To assume I didn’t know my son when he died 22 minutes after birth is only true to a degree. I didn’t know his favourite colour or food, and I didn’t know if he would be funny or serious. He didn’t get a chance to experience those things but if you could see inside my heart and see the strings that span from mine to his you would see how deeply rooted they are and how much we truly knew each other. We know each other differently and arguably more deeply than anyone else since that was the only way we were acquainted was through our hearts. There is nothing more powerful, deeper or more beautiful than a connection purely from the heart.

All three of these experiences will leave you in a sea of tears wondering if they will ever stop. You question if you were ever really meant to be a Mom. You wonder why me. Your heart is broken, a piece of you is forever lost. Your innocence of becoming a parent is destroyed as you are now aware you are not guaranteed a happy ending.

So as you can see there may be plenty to point out that is different amongst the experiences but what truly matters is how your heart is affected and from that perspective, they are all so similar. A loss is a loss and it deeply hurts.

Photo by Eric Ward on Unsplash

Allyson Williams
Author Details
Allyson Williams is a wife and a mother who holds three children in her arms and two in her heart. Her journey to create a family was filled with the highest highs and the lowest of lows. A journey that started with three heart wrenching years of infertility, to the miscarriage of her first son’s twin conceived through IVF and carrying her third son who she knew would die after his birth. This experience has transformed her into a warrior for love and endlessly trying to choose love at every opportunity. www.alwayschooselove.net https://www.instagram.com/always_choose_love_/


  • 1 Comments

    • fakecaker

      May 7, 2018 at 7:47 pm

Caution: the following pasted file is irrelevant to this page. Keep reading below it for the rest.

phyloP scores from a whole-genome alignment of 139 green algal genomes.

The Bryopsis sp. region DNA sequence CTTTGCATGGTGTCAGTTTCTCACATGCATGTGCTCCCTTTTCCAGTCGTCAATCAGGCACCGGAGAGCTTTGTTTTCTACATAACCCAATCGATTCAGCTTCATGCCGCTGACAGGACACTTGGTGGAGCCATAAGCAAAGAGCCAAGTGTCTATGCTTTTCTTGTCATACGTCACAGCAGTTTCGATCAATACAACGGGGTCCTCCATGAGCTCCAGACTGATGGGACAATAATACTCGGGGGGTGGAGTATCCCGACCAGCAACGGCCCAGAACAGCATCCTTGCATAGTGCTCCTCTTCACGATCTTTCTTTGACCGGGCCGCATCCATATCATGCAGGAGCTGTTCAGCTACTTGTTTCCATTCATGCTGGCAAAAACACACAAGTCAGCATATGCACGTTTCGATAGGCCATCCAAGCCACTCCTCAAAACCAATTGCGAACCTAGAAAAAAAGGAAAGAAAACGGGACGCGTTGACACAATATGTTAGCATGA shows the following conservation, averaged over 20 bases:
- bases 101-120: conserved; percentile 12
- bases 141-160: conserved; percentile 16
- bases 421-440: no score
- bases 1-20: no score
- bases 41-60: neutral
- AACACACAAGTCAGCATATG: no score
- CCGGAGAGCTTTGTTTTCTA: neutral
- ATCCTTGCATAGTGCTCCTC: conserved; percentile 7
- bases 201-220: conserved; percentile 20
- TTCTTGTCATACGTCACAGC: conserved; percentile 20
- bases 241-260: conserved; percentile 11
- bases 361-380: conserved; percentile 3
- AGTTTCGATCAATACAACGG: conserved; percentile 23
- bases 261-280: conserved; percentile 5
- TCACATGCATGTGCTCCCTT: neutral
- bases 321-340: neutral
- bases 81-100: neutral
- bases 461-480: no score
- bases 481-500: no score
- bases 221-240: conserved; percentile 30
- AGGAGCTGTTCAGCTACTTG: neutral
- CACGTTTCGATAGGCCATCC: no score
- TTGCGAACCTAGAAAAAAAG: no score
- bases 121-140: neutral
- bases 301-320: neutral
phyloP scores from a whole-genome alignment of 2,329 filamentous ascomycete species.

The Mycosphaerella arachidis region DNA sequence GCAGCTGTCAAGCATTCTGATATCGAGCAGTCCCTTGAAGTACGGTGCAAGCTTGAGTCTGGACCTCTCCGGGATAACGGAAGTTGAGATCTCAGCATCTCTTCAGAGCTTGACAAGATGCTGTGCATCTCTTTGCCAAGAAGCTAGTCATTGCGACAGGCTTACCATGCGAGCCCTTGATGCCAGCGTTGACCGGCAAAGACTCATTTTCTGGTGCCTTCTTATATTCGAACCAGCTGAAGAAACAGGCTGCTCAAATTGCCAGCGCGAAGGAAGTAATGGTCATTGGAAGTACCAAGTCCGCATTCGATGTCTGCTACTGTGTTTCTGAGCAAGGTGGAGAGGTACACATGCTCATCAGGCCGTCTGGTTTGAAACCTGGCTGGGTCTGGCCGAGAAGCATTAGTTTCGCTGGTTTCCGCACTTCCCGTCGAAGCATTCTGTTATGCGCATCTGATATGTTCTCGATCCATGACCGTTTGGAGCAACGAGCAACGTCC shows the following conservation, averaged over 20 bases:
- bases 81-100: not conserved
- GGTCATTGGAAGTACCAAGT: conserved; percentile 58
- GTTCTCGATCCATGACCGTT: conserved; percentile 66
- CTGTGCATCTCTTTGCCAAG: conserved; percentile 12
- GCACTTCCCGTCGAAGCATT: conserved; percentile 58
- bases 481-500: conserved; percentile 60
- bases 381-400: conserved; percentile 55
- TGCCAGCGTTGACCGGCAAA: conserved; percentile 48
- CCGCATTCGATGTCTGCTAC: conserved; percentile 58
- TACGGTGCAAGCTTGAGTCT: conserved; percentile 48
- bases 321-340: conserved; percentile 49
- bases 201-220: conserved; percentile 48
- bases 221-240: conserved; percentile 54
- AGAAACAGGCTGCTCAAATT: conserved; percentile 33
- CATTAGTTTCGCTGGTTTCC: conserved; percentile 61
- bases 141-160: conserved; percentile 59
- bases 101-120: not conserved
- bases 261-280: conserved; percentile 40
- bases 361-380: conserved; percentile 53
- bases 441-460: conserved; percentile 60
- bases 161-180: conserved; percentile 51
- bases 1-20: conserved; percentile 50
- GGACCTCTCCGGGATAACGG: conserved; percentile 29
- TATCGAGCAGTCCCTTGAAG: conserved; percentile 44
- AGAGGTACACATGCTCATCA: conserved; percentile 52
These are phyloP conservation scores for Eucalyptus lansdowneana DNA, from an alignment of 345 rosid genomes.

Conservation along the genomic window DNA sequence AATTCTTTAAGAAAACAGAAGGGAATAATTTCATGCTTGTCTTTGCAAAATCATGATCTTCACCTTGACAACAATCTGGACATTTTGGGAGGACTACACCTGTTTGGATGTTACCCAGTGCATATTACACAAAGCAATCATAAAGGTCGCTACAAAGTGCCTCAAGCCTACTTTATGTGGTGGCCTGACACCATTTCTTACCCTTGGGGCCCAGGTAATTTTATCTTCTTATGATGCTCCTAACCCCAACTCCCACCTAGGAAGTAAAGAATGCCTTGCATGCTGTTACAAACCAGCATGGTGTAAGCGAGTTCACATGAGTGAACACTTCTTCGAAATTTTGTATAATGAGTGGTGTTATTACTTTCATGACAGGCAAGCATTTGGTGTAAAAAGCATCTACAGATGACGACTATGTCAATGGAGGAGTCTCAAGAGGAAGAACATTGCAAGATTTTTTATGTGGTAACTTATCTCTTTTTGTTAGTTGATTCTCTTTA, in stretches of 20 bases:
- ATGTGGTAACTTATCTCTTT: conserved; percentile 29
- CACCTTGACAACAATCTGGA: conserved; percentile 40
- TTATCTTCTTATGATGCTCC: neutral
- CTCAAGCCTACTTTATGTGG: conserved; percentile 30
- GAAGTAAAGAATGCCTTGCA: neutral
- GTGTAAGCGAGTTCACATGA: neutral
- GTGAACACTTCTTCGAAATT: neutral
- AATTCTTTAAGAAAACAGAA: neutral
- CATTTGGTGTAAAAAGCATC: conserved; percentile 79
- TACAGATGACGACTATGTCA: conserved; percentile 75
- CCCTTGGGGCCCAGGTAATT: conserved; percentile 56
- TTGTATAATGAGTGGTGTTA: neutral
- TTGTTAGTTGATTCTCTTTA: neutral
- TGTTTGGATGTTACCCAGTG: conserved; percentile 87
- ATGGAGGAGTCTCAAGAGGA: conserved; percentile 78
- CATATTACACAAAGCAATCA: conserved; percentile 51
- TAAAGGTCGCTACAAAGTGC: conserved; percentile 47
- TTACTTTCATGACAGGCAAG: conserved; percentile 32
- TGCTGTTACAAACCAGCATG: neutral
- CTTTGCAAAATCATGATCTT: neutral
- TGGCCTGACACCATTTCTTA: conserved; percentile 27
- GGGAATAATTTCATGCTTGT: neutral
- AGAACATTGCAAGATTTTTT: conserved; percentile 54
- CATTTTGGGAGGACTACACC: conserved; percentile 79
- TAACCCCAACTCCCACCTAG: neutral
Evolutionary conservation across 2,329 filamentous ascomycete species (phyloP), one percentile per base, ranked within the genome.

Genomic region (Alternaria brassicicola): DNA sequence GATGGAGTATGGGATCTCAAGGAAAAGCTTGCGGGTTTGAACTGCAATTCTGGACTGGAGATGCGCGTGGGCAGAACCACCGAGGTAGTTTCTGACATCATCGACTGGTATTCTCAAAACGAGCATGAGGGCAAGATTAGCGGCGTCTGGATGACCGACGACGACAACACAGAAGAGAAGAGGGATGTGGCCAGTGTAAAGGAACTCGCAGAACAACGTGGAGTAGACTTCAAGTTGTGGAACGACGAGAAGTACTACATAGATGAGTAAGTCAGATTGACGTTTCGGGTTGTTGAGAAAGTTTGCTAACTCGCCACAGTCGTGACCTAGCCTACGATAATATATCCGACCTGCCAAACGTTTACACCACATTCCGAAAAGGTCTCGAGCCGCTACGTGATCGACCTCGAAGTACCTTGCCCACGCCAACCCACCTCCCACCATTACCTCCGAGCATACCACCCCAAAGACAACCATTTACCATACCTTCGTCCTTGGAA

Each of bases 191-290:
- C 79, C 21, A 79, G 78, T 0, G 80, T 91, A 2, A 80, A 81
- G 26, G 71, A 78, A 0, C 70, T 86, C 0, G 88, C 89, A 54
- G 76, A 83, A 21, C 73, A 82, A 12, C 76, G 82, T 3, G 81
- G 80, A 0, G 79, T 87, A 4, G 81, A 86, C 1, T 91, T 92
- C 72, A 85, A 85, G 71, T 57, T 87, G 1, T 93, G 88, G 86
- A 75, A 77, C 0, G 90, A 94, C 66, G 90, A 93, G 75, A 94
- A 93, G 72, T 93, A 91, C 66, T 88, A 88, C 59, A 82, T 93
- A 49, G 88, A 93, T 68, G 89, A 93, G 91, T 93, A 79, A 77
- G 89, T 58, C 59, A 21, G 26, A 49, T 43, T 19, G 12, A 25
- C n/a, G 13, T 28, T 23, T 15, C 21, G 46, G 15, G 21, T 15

I have had 6 confirmed miscarriages. I am….a pro at pregnancy loss. I wish I wasn’t. I feel heartless and like… I’m jinxing my potential children by not feeling anything. My previous marriage ended years ago, and in November at age 36 I remarried to my best friend. The sweetest, kindest, most devoted man I’ve ever met. The fairytale man who I had stopped looking for just showed up. We talked about both wanting more kids but reasons it likely won’t happen while we were just friends. My husband has experienced one loss with a previous partner, a still birth at 20 weeks 11 years ago. He also lives in England, and in July we will apply for visas for my two living children and me to go live there. I returned back from visiting on 4/29. I went to get my depo shot today. They wouldn’t give it to me because the pre-shot pregnancy test was positive. I hadn’t seen my husband in months, so we made up for lost time, apparently quite well. I am pregnant, at least for today. And I have never thought twice about talking to my husband about anything, but I haven’t told him. I’m sitting on a pile of faint positive tests (because the medical people didn’t show me. They told me. I needed proof), not wanting to break his heart or worry him more than visas already worry him. I don’t want to add a loss to his story, or make him feel helpless because he’s an ocean away. If this is real, I’m 5 minutes pregnant. If I hadn’t known and bled in a couple days, I’d have no idea. I never imagined this situation. Given that I’ve miscarried at a range of times, the last at 11 weeks with a heartbeat, I know at some point I need to tell him. But I’ll be bursting our perfect bubble and throwing worry and fear into his world. This was not our plan. I’m not heartless. I just can’t see a positive test as a real baby any more. And what is real is our marriage and family. I hate that I am so used to this that celebrating was never a thought. That I know better than to believe it will stick. And that if it does, I’ll always wish I could have had a pregnancy that wasn’t numbed by loss or laced with guilt for not connecting early on.